The Georgia State Monument at Gettysburg National Military Park is another one of those plain, southern monuments that was thrown up during the Civil War Centennial. It is located on Seminary Ridge/Warfield Ridge at the position from where Semmes’ Georgia Brigade attacked on July 2, 1863. A couple of questions one might ask could be, why doesn’t Georgia have a nicer monument, and why is it located at the position occupied by Semmes Brigade, instead of a more famous brigade such as Benning’s Brigade? The answer to both questions is at Chickamauga. The impressive Georgia State Monument at Chickamauga was dedicated in 1899. It is located at the position where Benning’s Georgia Brigade broke through the Union lines during Longstreet’s Charge on September 20, 1863. Georgia also placed monuments at Chickamauga for each Georgia battalion or regiment that fought in the battle.
The Georgia monument at Gettysburg was dedicated on September 21, 1961. It is located on the west side of West Confederate Avenue. It is made of Georgia blue granite, and the state seal of Georgia is on the front (east) and back (west) sides of the monument. This view was taken from the east facing west at approximately 4:30 PM on Wednesday, May 14, 2008.
Georgia supplied approximately 13,185 men at Gettysburg, which was fifth in rank of all the states that supplied troops, and third among Confederate States. Virginia supplied the most Confederate troops at Gettysburg, and North Carolina was second. Georgia’s 3771 casualties were also fifth in rank among all the states, and third among the Confederate states. North Carolina was first in casualties among the Confederate states, and Virginia was second. Georgia suffered 28.6% casualties at Gettysburg, which was 14th among all of the states at Gettysburg. This view was taken from the north facing south at approximately 4:30 PM on Wednesday, May 14, 2008.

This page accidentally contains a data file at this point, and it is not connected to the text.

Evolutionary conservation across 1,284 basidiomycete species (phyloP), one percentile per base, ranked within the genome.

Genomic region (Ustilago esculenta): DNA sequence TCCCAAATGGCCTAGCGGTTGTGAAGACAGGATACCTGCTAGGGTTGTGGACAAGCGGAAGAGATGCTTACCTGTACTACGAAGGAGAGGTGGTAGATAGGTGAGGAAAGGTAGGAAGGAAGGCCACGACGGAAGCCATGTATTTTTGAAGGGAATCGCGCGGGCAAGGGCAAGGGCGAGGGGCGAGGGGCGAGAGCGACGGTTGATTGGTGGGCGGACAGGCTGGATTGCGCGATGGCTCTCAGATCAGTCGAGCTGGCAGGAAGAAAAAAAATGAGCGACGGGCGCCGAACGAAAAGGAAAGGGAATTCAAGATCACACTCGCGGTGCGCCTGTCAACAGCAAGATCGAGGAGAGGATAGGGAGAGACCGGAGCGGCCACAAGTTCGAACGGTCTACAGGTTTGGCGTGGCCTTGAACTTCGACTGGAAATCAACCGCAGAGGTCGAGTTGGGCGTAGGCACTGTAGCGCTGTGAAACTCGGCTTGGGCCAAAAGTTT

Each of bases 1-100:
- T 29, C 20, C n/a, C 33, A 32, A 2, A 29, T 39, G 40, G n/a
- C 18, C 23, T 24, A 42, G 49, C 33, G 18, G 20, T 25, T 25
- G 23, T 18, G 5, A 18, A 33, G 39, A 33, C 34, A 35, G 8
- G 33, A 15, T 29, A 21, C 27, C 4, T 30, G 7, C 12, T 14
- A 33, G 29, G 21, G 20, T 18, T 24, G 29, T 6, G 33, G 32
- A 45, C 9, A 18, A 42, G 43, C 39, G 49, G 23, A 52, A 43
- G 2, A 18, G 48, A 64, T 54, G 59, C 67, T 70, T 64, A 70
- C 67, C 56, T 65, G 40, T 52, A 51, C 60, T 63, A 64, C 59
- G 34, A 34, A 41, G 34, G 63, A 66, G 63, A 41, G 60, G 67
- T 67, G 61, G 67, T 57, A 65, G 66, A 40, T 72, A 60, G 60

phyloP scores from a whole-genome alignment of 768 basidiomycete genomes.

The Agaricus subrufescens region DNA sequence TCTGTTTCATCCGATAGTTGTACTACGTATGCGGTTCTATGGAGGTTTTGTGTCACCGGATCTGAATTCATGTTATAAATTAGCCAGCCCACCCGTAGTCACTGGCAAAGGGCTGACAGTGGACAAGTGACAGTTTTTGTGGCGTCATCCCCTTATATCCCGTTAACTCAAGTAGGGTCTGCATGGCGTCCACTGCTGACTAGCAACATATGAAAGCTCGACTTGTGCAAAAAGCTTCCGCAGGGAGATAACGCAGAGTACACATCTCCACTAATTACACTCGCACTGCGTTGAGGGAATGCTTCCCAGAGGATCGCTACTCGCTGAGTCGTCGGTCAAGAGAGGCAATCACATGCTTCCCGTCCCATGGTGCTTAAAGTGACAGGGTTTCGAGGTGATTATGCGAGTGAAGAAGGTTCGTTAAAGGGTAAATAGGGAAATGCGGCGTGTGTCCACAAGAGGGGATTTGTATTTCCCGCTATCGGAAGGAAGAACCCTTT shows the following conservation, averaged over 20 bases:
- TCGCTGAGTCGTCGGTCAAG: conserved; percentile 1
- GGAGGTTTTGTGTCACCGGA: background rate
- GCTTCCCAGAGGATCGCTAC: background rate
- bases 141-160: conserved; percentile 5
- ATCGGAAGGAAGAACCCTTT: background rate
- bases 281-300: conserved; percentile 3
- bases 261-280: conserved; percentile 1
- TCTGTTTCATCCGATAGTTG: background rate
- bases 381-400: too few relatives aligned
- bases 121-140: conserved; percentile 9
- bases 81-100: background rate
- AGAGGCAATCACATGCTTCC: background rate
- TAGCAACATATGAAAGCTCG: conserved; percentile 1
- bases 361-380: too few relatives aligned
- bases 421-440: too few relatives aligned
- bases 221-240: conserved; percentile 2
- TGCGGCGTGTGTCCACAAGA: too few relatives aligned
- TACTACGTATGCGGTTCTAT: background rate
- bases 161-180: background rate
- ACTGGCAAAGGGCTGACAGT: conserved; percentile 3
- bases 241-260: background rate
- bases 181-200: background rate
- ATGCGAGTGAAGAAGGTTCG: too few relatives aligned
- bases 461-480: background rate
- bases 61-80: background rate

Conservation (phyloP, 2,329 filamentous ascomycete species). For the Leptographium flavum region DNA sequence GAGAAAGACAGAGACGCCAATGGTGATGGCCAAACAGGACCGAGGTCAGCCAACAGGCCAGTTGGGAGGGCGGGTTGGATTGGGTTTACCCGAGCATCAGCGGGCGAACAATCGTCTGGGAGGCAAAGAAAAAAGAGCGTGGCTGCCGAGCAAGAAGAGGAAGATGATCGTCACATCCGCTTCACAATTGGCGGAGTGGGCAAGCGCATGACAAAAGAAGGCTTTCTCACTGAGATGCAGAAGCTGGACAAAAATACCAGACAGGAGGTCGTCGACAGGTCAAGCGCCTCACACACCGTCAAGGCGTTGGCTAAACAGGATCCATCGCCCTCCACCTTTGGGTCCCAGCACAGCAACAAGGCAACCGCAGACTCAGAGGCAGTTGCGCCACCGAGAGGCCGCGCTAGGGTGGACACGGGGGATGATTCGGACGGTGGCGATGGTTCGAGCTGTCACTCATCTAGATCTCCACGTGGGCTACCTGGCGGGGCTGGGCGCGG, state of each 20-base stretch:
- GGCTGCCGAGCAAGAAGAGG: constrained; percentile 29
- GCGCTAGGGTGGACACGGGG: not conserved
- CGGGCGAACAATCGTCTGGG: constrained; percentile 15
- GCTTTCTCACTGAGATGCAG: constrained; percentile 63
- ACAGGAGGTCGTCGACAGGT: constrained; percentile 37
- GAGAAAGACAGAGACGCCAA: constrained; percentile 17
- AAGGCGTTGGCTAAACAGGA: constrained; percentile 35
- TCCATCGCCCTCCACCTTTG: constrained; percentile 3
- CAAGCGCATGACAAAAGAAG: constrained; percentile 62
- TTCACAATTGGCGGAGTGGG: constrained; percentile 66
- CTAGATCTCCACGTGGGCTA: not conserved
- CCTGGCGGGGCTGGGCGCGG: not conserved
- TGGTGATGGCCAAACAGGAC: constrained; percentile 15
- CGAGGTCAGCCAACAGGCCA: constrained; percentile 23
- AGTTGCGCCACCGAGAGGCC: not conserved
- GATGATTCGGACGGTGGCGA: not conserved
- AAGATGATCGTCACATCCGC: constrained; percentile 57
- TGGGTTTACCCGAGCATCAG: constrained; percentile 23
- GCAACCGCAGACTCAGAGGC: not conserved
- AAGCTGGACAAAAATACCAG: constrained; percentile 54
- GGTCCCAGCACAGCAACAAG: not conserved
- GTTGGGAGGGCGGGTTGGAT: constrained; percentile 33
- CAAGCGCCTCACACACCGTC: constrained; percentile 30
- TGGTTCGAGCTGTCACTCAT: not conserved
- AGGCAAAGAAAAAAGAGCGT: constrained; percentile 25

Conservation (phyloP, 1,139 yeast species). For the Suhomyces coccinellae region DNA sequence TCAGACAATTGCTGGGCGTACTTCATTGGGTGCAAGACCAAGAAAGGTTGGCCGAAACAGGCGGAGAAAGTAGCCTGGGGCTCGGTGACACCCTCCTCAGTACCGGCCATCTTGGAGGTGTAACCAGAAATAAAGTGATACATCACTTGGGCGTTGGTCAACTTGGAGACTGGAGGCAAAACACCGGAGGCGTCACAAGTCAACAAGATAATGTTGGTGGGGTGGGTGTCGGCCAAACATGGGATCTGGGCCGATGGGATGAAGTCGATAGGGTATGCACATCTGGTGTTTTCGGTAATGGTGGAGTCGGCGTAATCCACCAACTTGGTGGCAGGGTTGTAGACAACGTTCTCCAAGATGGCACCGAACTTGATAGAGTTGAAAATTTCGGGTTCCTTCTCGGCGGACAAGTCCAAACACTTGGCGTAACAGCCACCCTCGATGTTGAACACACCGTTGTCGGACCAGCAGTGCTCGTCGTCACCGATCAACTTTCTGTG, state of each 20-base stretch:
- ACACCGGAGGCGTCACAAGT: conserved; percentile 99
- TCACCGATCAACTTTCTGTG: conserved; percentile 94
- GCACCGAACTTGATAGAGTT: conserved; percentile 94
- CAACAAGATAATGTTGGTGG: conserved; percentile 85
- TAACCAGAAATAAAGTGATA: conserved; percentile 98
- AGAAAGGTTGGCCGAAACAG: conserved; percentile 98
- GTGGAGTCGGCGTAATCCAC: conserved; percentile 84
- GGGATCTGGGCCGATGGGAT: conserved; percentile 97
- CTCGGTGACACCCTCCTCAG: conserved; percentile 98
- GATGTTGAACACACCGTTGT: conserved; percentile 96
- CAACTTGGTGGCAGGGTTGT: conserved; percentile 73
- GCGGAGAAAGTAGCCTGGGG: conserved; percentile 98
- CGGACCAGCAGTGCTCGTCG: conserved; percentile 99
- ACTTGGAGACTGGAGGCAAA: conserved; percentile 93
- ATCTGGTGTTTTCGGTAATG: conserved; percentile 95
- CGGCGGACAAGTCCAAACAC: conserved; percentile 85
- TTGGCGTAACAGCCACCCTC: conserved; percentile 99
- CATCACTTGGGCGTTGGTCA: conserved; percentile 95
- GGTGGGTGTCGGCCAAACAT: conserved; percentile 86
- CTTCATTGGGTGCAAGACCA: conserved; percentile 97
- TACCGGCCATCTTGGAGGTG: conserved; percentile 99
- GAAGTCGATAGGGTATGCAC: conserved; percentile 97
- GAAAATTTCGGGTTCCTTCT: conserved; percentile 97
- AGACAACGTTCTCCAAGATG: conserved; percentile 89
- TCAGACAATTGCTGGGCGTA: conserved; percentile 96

The only inscription on the Georgia monument are the words, “We Sleep Here in Obedience to Law. When Duty Called We Came. When Country Called, We Died.” Keep this phrase in mind if you ever take the Licensed Battlefield Guide test at Gettysburg National Military Park. The phrase is similar to the Tennessee State monument at Shiloh National Military Park: “Go Stranger, and tell Tennessee that here we died for her.” This view was taken from the west facing east at approximately 4:30 PM on Wednesday, May 14, 2008.
Georgia was the fourth state to enter the Union, the fifth state to secede, and the 11th (last) state to be readmitted to the Union (1870). The 1860 census shows that it was the 11th most populous state. This view was taken from the south facing north at approximately 4:30 PM on Wednesday, May 14, 2008.